Wired has fun with words on its covers, highlighting the magazine’s cool, laid-back persona. They frequently use words to highlight details on the covers. Also, their folio features both the issue date and a couple more words on the cover story. For example, the hed on the February cover is “think big.” The folio? “No, Bigger!” Similarly, the March cover story is “Star Wars is BACK!” The folio is a phrase used by fans referring to a controversial change George Lucas made in a later release of the first film: “Han shot first.”
I also noticed something interesting about the way covers are credited. The February cover is largely a typographic illustration, but the credit focuses on the illustration aspect, reading, “Illustration by Carl DeTorres.” The March cover has a photo credit and type credit: “Photograph by Art Streiber Type design by Carl DeTorres.”
The names of Wired’s three departments — Start, Test and Play — are appropriate reflections of the content but also have a bit of character. Start mostly covers current science and technology. A lot of that content has to do with innovation or what’s new, so Start is a subtle but fitting moniker for the department. The name for the reviews section, Test, is a bit more obvious; it’s the department where they put new products to the test. My favorite department is Play, home to geeky pop culture content. The name reflects that the content is less newsy and more fun. It also takes on a secondary meaning when video games and gaming culture are part of the coverage.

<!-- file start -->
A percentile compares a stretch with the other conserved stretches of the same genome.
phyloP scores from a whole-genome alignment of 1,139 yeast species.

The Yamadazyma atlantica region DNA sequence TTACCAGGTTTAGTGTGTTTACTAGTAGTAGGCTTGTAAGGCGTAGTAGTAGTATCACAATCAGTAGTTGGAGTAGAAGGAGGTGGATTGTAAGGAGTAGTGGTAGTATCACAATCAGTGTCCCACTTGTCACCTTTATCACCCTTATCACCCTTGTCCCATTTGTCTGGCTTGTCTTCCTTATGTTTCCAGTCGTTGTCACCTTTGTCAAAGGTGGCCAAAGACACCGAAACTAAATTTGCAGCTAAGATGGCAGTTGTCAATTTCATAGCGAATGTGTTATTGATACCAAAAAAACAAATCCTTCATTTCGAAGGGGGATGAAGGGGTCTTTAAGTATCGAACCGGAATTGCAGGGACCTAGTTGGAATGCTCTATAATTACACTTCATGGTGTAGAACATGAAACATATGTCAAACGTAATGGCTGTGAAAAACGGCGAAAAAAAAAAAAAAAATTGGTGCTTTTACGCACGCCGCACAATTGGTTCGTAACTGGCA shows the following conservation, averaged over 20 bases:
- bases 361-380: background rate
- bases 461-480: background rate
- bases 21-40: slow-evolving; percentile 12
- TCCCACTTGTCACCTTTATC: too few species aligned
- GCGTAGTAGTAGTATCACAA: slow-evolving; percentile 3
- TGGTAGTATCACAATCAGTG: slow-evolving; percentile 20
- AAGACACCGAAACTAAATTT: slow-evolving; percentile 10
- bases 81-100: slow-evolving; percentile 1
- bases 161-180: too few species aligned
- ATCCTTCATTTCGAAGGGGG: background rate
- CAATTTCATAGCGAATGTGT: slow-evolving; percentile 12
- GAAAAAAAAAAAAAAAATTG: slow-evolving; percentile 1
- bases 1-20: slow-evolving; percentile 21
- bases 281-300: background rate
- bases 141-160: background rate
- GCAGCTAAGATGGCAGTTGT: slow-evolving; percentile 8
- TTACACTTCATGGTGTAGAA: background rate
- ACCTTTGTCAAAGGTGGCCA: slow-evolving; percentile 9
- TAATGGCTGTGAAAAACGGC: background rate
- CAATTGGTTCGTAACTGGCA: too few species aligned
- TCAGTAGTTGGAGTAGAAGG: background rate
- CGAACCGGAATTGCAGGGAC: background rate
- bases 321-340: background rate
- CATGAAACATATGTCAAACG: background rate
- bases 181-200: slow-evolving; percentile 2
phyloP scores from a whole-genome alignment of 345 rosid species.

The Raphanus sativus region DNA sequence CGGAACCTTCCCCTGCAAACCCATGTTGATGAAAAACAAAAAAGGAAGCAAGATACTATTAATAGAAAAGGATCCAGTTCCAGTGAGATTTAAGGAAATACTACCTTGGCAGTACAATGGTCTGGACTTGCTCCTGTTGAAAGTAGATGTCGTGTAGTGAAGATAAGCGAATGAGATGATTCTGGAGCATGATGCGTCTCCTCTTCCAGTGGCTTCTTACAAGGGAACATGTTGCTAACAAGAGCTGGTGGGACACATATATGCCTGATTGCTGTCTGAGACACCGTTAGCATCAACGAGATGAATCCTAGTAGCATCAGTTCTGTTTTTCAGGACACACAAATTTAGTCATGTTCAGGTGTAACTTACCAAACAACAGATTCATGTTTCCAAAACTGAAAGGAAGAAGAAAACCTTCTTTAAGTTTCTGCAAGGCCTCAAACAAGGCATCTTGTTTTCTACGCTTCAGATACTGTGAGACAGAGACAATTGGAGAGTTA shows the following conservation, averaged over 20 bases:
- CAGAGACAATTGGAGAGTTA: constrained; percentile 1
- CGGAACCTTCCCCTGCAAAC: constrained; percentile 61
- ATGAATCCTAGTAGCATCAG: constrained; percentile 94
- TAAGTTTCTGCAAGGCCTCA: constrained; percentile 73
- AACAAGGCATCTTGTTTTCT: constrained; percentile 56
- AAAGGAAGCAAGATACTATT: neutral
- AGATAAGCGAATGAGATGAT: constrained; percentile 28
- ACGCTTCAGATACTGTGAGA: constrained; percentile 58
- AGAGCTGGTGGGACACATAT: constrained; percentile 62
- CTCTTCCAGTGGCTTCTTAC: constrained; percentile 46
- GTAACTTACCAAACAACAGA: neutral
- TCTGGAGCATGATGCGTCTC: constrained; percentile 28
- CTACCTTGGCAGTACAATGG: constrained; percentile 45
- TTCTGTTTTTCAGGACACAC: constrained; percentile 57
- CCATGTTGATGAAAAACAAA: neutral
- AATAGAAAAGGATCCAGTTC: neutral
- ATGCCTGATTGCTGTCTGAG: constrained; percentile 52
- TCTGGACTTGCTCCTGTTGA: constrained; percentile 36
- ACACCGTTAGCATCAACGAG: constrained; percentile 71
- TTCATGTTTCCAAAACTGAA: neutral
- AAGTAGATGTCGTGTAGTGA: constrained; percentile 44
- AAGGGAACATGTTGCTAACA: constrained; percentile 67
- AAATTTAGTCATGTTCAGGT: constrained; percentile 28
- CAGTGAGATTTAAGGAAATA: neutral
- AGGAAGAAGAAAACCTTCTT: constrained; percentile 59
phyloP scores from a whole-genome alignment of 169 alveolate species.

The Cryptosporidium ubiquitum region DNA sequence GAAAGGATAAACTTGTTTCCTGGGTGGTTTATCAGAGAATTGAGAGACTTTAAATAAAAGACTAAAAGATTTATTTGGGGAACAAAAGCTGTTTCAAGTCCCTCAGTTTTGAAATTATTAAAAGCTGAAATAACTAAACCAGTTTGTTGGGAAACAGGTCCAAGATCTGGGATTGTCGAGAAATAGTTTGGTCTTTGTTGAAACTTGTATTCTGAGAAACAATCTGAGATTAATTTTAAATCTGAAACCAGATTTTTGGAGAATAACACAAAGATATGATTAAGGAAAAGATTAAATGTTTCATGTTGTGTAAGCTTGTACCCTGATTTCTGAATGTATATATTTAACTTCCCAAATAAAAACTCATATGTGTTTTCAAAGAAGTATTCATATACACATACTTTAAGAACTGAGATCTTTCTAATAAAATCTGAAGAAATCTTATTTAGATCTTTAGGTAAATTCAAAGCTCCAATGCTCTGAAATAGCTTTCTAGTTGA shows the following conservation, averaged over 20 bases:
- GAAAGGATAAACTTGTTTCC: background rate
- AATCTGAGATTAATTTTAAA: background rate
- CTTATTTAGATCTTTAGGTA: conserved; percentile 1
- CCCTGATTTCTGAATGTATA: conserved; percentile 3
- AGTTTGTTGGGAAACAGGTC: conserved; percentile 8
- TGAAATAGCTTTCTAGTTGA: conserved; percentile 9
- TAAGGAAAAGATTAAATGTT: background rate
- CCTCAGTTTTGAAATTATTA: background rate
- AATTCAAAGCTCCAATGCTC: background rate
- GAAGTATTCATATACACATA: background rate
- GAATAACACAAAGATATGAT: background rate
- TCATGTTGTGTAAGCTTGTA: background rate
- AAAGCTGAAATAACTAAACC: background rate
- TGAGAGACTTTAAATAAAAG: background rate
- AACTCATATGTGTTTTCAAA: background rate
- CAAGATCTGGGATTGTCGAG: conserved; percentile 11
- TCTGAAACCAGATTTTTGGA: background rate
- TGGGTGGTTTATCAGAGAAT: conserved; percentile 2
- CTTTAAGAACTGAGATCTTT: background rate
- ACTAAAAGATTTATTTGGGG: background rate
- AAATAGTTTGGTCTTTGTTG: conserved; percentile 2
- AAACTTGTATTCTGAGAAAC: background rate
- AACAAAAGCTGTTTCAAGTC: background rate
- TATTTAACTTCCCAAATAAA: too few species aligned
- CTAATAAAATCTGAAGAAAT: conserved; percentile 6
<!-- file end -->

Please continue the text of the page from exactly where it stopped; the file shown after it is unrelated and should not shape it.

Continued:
The names of a couple of recurring FOB pieces in the departments further display the voice of the magazine. In Start they have a column called “Dear Mr. Know-It-All” where readers can send tech questions. Play has a piece called “Angry Nerd,” a short rant on a geeky topic.
Headlines tend to run five words or less, something with impact, with deks that elaborate a bit more and run a couple sentences (only one sentence if it’s a department). In print they also blow up the ledes on features, displaying them so that if you’re flipping pages and happen to miss the opening spread, you could almost mistake the lede for a hed/dek.
Bylines for writers simply read, “By ___” while visuals are credited “Photograph,” “Illustration,” “Infographic,” — whichever is appropriate — “by ___”. Photograph and infographic feel a bit more formal than photo or graphic, which kind of surprises me given the generally loose tone of Wired as a whole.
The TOC recycles heds when referring to stories. They promo features sometimes by using modified versions of the dek, or with a slightly more descriptive couple sentences. But in general, promos have the same feel as the heds.